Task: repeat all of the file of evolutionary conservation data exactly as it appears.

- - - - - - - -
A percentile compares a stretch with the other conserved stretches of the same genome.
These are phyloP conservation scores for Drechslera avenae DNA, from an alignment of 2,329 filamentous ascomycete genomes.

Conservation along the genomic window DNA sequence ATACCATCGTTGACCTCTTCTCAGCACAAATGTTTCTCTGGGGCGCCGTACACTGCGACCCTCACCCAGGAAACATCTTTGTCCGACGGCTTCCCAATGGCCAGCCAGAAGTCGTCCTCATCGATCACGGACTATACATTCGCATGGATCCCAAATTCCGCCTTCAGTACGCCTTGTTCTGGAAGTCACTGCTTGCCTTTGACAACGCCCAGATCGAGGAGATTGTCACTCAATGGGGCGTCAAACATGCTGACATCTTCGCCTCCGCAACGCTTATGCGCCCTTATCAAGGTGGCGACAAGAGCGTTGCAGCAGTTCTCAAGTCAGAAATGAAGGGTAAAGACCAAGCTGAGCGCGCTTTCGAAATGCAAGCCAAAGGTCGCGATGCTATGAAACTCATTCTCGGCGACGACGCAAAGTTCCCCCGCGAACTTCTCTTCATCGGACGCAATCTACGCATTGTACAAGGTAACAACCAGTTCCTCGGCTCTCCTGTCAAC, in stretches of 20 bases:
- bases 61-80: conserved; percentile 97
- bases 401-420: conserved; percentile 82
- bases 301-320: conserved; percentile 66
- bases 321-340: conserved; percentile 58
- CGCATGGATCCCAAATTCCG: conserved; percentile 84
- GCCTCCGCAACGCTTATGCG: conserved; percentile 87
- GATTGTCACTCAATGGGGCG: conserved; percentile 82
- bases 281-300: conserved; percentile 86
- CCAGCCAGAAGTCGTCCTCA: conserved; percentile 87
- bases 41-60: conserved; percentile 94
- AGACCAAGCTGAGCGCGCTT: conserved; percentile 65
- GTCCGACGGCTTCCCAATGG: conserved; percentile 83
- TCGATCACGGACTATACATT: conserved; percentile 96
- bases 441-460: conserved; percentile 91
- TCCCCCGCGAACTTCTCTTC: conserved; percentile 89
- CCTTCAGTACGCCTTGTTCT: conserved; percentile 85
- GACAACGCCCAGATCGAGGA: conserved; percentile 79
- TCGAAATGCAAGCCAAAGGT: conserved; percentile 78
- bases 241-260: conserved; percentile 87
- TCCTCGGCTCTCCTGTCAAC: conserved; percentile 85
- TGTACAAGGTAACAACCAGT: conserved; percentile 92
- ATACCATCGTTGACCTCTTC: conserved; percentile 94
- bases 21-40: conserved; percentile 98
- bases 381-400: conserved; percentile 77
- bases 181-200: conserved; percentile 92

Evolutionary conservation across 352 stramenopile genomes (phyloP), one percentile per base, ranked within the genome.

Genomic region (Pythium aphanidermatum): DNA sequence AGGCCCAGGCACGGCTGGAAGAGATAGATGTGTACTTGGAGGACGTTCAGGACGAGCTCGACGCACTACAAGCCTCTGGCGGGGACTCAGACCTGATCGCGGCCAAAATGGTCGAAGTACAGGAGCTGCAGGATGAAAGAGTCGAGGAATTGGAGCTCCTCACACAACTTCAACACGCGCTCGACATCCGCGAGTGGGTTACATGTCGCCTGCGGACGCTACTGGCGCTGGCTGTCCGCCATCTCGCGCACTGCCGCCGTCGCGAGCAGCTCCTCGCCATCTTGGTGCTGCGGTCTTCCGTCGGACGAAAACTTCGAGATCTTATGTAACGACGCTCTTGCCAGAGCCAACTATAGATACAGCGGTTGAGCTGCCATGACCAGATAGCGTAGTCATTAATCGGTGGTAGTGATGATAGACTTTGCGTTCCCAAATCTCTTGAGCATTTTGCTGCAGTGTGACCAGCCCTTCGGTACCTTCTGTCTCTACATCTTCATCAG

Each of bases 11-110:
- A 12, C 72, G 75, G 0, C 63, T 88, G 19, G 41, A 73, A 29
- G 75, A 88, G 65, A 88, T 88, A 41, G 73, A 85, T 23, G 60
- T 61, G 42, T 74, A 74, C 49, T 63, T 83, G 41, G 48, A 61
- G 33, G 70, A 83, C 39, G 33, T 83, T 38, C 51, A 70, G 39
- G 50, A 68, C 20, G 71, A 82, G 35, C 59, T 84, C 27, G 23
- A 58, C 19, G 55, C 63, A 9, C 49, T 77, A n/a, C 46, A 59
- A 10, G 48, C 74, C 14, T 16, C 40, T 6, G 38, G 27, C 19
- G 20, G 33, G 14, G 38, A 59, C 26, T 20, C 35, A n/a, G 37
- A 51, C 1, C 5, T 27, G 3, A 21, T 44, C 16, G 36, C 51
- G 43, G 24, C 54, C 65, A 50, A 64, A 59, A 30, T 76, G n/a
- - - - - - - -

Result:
A percentile compares a stretch with the other conserved stretches of the same genome.
These are phyloP conservation scores for Drechslera avenae DNA, from an alignment of 2,329 filamentous ascomycete genomes.

Conservation along the genomic window DNA sequence ATACCATCGTTGACCTCTTCTCAGCACAAATGTTTCTCTGGGGCGCCGTACACTGCGACCCTCACCCAGGAAACATCTTTGTCCGACGGCTTCCCAATGGCCAGCCAGAAGTCGTCCTCATCGATCACGGACTATACATTCGCATGGATCCCAAATTCCGCCTTCAGTACGCCTTGTTCTGGAAGTCACTGCTTGCCTTTGACAACGCCCAGATCGAGGAGATTGTCACTCAATGGGGCGTCAAACATGCTGACATCTTCGCCTCCGCAACGCTTATGCGCCCTTATCAAGGTGGCGACAAGAGCGTTGCAGCAGTTCTCAAGTCAGAAATGAAGGGTAAAGACCAAGCTGAGCGCGCTTTCGAAATGCAAGCCAAAGGTCGCGATGCTATGAAACTCATTCTCGGCGACGACGCAAAGTTCCCCCGCGAACTTCTCTTCATCGGACGCAATCTACGCATTGTACAAGGTAACAACCAGTTCCTCGGCTCTCCTGTCAAC, in stretches of 20 bases:
- bases 61-80: conserved; percentile 97
- bases 401-420: conserved; percentile 82
- bases 301-320: conserved; percentile 66
- bases 321-340: conserved; percentile 58
- CGCATGGATCCCAAATTCCG: conserved; percentile 84
- GCCTCCGCAACGCTTATGCG: conserved; percentile 87
- GATTGTCACTCAATGGGGCG: conserved; percentile 82
- bases 281-300: conserved; percentile 86
- CCAGCCAGAAGTCGTCCTCA: conserved; percentile 87
- bases 41-60: conserved; percentile 94
- AGACCAAGCTGAGCGCGCTT: conserved; percentile 65
- GTCCGACGGCTTCCCAATGG: conserved; percentile 83
- TCGATCACGGACTATACATT: conserved; percentile 96
- bases 441-460: conserved; percentile 91
- TCCCCCGCGAACTTCTCTTC: conserved; percentile 89
- CCTTCAGTACGCCTTGTTCT: conserved; percentile 85
- GACAACGCCCAGATCGAGGA: conserved; percentile 79
- TCGAAATGCAAGCCAAAGGT: conserved; percentile 78
- bases 241-260: conserved; percentile 87
- TCCTCGGCTCTCCTGTCAAC: conserved; percentile 85
- TGTACAAGGTAACAACCAGT: conserved; percentile 92
- ATACCATCGTTGACCTCTTC: conserved; percentile 94
- bases 21-40: conserved; percentile 98
- bases 381-400: conserved; percentile 77
- bases 181-200: conserved; percentile 92

Evolutionary conservation across 352 stramenopile genomes (phyloP), one percentile per base, ranked within the genome.

Genomic region (Pythium aphanidermatum): DNA sequence AGGCCCAGGCACGGCTGGAAGAGATAGATGTGTACTTGGAGGACGTTCAGGACGAGCTCGACGCACTACAAGCCTCTGGCGGGGACTCAGACCTGATCGCGGCCAAAATGGTCGAAGTACAGGAGCTGCAGGATGAAAGAGTCGAGGAATTGGAGCTCCTCACACAACTTCAACACGCGCTCGACATCCGCGAGTGGGTTACATGTCGCCTGCGGACGCTACTGGCGCTGGCTGTCCGCCATCTCGCGCACTGCCGCCGTCGCGAGCAGCTCCTCGCCATCTTGGTGCTGCGGTCTTCCGTCGGACGAAAACTTCGAGATCTTATGTAACGACGCTCTTGCCAGAGCCAACTATAGATACAGCGGTTGAGCTGCCATGACCAGATAGCGTAGTCATTAATCGGTGGTAGTGATGATAGACTTTGCGTTCCCAAATCTCTTGAGCATTTTGCTGCAGTGTGACCAGCCCTTCGGTACCTTCTGTCTCTACATCTTCATCAG

Each of bases 11-110:
- A 12, C 72, G 75, G 0, C 63, T 88, G 19, G 41, A 73, A 29
- G 75, A 88, G 65, A 88, T 88, A 41, G 73, A 85, T 23, G 60
- T 61, G 42, T 74, A 74, C 49, T 63, T 83, G 41, G 48, A 61
- G 33, G 70, A 83, C 39, G 33, T 83, T 38, C 51, A 70, G 39
- G 50, A 68, C 20, G 71, A 82, G 35, C 59, T 84, C 27, G 23
- A 58, C 19, G 55, C 63, A 9, C 49, T 77, A n/a, C 46, A 59
- A 10, G 48, C 74, C 14, T 16, C 40, T 6, G 38, G 27, C 19
- G 20, G 33, G 14, G 38, A 59, C 26, T 20, C 35, A n/a, G 37
- A 51, C 1, C 5, T 27, G 3, A 21, T 44, C 16, G 36, C 51
- G 43, G 24, C 54, C 65, A 50, A 64, A 59, A 30, T 76, G n/a